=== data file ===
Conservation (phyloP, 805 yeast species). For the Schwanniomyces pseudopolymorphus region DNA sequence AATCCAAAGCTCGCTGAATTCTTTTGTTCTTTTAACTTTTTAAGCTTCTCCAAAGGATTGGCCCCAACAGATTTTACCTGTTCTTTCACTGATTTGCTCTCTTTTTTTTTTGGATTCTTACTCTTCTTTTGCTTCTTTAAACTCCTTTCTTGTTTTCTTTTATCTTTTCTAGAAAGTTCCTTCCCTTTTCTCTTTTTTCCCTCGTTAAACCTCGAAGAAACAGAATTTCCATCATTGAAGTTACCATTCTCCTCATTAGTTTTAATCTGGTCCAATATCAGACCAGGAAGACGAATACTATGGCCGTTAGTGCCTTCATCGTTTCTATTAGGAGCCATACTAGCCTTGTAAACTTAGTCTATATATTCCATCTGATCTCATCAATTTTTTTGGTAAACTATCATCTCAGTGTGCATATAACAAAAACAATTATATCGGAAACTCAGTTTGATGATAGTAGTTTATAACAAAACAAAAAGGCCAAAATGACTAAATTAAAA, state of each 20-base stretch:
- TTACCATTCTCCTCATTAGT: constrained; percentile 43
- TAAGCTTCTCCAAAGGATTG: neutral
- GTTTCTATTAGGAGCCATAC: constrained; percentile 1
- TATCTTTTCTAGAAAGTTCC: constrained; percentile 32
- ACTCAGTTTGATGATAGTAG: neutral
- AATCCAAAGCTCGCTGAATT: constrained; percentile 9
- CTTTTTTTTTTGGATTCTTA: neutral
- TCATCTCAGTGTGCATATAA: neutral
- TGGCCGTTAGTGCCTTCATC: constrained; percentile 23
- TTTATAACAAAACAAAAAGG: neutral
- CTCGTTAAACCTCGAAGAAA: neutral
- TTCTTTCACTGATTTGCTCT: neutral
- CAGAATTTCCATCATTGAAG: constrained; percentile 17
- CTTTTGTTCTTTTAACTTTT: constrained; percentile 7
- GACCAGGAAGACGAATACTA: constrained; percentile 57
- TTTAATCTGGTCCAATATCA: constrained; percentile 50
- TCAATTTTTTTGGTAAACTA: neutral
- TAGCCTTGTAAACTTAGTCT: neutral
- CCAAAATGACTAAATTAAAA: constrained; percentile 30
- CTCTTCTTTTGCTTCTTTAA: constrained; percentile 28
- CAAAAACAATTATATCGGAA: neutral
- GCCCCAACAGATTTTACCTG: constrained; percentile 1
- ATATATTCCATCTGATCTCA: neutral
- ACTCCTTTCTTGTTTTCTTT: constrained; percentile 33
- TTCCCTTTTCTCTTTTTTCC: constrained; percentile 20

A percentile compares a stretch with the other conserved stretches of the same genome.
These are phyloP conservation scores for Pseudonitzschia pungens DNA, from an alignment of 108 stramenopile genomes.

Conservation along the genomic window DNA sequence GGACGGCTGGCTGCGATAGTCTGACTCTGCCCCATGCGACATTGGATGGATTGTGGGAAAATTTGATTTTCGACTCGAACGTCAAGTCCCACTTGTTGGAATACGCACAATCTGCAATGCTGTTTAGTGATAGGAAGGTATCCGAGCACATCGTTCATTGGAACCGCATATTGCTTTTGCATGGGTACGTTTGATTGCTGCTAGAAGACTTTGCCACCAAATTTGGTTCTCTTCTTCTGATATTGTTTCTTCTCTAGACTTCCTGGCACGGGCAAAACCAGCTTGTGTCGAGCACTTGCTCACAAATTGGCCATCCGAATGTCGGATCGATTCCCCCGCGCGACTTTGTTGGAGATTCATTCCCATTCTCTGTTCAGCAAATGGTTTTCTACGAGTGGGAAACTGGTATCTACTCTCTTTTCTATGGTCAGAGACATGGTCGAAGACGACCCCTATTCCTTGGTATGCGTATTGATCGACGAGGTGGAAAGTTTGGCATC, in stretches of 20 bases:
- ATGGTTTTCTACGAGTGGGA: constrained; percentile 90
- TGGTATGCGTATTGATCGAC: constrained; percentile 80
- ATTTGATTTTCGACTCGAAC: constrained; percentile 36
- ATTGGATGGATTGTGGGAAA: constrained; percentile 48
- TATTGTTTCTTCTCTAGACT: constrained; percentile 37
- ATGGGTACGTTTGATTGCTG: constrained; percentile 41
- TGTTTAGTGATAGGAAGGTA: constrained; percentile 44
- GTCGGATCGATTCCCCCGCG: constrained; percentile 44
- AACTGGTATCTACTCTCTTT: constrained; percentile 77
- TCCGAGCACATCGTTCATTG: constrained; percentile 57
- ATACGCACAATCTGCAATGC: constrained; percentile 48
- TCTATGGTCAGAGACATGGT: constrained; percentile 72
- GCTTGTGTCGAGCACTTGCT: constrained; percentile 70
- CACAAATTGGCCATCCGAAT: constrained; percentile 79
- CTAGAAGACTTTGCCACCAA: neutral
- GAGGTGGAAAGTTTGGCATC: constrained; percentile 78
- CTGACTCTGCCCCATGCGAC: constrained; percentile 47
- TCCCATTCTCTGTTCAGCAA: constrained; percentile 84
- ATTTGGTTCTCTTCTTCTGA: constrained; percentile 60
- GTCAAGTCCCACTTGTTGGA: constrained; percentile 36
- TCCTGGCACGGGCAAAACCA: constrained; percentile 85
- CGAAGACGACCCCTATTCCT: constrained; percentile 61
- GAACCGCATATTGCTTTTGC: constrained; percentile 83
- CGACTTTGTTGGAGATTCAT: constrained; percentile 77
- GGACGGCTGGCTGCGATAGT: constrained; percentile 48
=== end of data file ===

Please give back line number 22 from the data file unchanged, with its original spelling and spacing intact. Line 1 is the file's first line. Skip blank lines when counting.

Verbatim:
- CAAAAACAATTATATCGGAA: neutral